Opinion: Armed guard would make SBCC safer

Rachel Zemanek, Associate Editor

City College has been vulnerable and underprepared in the event of a natural disaster or violent incidence since its inception in 1909.

More than a century later, we are still at risk. Weapons have developed and it is security’s responsibility to follow suit.

We have a campus security department well versed in petty crimes such as theft and marijuana. Our security officers need to carry firearms or appoint someone who can. We shouldn’t be helpless if an active shooter attacked the campus.

Erik Fricke, director of campus security, said that when City College was founded they “didn’t feel there was a need” for guns on campus.

The most frightening fact is if an active shooter came on campus right now, we cannot go into a college wide lockdown because faculty aren’t given keys to their own classrooms. A potential shooter could roam from building to building undeterred.

The college recently started a campus-wide project to put keyless electronic locks on over 1,600 doors on campus. If necessary, the campus would be able to go into lock-down within seconds of a command from the Superintendent-President or the Campus Security Office.

It is admittedly a step in the right direction. However, the completion of this project is undetermined and there are no fail-safes to ensure its success.

Fricke has stated that they would simply “take the shooter out.” But how would this be possible without an armed officer?

“We’re limited in our ability to handle [violent] incidents,” Fricke said. “We would be relying on the local law enforcement in responding and taking care of the incident.”

Relying on the Santa Barbara Police Department has been successful for the college in the past and it is still the primary number we call if things become uncontrollably violent.

According to an SBPD official, the response time to a priority one situation (one in which lethal intention is involved) averages six minutes. However, it takes seconds to unload and reload a magazine. Even a few minutes in response time could result in countless fatalities.

15 lives were lost at Columbine High School in 1999. The response time was five minutes.

Four people were killed at the University of Arizona in 2002. The response time was six minutes.

33 lives were lost at Virginia Tech in 2007. The response time was three minutes to arrive and five minutes until law enforcement was able to enter the building.

Three people died in 2012 when a man, armed with a bow-and-arrow, came to Casper College in Casper, Wyoming. The school went into lockdown as students received alert text messages within two minutes of the incident and teachers spread the word by mouth.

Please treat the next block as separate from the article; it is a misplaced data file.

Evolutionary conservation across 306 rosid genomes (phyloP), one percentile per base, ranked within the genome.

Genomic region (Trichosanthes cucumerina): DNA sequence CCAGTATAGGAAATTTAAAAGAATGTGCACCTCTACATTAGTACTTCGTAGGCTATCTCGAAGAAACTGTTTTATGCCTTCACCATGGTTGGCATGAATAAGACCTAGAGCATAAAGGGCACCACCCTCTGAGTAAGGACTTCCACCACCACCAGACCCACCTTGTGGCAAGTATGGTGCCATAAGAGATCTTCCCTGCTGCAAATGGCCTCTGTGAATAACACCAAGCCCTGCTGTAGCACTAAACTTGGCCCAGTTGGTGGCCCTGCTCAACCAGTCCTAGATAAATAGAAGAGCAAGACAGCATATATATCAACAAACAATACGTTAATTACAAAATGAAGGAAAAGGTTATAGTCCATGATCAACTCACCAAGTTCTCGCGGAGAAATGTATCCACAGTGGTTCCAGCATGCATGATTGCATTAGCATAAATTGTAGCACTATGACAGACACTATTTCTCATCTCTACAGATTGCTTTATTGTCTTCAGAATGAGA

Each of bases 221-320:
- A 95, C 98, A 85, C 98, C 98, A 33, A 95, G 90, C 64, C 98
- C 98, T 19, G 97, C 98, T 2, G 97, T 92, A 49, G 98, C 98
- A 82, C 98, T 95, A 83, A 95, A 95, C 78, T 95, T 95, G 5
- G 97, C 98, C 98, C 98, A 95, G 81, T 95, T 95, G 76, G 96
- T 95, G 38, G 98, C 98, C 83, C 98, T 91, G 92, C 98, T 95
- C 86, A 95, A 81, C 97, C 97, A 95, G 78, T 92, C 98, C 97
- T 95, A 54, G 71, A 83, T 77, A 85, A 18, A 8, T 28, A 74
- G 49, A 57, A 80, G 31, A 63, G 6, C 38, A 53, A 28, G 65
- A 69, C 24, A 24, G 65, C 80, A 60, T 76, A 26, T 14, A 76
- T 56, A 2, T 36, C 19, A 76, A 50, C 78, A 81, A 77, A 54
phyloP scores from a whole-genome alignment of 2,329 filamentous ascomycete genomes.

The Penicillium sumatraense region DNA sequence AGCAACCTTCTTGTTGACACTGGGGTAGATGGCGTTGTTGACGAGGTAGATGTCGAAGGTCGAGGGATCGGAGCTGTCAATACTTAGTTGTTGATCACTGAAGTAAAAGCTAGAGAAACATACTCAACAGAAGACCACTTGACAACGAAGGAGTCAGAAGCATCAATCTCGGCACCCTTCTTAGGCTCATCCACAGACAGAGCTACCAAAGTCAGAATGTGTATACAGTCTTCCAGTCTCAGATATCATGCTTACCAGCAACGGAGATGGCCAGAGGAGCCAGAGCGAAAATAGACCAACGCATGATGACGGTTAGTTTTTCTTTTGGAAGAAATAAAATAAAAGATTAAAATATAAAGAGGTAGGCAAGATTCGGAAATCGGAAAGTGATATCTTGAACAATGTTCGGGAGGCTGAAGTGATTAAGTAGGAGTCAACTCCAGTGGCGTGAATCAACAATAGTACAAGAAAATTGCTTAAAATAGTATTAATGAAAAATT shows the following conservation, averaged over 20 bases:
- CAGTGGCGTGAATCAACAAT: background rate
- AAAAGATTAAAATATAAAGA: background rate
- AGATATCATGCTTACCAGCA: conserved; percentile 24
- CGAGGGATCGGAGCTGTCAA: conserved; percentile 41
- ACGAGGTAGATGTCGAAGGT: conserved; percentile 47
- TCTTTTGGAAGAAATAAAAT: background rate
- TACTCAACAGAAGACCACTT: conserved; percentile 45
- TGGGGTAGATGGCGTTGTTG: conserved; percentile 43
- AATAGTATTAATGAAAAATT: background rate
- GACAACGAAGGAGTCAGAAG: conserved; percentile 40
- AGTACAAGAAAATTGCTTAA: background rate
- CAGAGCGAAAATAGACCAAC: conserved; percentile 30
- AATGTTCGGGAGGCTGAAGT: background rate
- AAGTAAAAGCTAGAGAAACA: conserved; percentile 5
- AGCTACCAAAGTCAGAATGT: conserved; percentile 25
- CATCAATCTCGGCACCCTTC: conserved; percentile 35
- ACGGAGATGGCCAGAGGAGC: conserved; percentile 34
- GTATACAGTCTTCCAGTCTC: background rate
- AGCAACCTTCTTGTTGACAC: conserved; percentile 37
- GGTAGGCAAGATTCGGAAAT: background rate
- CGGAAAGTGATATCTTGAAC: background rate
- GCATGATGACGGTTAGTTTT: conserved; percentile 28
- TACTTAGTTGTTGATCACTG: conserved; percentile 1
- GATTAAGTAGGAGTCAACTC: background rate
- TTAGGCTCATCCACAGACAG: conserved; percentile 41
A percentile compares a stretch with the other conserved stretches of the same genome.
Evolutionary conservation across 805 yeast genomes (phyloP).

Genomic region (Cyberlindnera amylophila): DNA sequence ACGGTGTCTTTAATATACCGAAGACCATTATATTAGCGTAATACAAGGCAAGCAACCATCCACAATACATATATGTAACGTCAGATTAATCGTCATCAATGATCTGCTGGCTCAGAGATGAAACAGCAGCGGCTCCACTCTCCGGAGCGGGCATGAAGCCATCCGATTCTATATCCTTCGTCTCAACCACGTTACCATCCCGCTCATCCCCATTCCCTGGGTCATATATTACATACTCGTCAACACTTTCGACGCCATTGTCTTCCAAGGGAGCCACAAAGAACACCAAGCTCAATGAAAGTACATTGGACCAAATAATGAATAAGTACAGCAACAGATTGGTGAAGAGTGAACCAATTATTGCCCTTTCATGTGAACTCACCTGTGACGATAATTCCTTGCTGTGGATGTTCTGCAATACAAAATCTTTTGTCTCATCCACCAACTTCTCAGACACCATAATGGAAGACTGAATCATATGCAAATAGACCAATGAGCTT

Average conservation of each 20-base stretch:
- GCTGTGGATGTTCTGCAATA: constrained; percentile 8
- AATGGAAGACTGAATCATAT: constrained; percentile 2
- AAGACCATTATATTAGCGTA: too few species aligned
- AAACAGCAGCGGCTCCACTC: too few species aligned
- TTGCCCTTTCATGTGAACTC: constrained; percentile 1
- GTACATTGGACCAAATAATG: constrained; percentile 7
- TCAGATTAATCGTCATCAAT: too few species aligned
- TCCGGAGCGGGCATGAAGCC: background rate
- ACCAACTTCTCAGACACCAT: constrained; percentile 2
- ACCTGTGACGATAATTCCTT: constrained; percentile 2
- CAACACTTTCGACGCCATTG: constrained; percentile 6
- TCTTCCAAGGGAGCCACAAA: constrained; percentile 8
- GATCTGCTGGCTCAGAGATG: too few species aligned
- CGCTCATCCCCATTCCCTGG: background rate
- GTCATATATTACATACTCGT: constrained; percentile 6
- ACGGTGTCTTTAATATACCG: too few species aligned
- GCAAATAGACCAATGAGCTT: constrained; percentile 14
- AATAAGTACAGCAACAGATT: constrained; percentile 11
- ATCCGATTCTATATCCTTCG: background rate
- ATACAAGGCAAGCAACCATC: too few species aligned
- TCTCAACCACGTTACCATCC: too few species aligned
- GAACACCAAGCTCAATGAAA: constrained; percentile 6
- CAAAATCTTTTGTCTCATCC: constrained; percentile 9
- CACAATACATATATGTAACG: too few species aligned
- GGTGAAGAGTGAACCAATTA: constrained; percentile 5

27 people, including young children, were shot down on Dec. 14 last year at Sandy Hook Elementary School. The response time from the first call was 20 minutes. Prior to this, a new security system that required visitors to be buzzed in had been installed. The shooter shot through the door.

Tragedies like these should never happen. Unfortunately, humans have not yet progressed passed violence.

With the presence of an armed police force at UCSB, the average on campus response time is two to four minutes. This significantly downgrades the possibility of a shooter rampaging through campus.

Superintendent-President Dr. Lori Gaskin and the Board of Trustees, hired Rob Morales as the full-time Director of Administration Services and Emergency Response last semester. Previously, Lorenzo Zwaal was the director of risk management and community services before his position was cut in 2011.

The re-appointment of this position seems more like a game of rock-paper-scissors than a well thought-out decision. Morales has no prior experience in emergency preparedness and has spent the past nine years as the director of duplicating and purchasing. An outside consultant will train him for his new responsibilities.

The best option would be to save time and hire someone with experience.

Although prioritizing emergency response is a step in the right direction, the college needs to hire a full-time armed officer.

Many on campus have opposed the proposal because it could cost too much. Who would value losing a position or cutting class sections over one’s own life?

The country does not need yet another reminder as to why security should be a main priority. How many lives, students and faculty, must be lost before the necessary changes are put into practice?

We see how just a few minutes can be imperative in the outcome of a violent situation when we remember previous school shootings. Having an armed officer saves lives. These shootings could have been much worse.

How many people have been killed by guns since Newtown?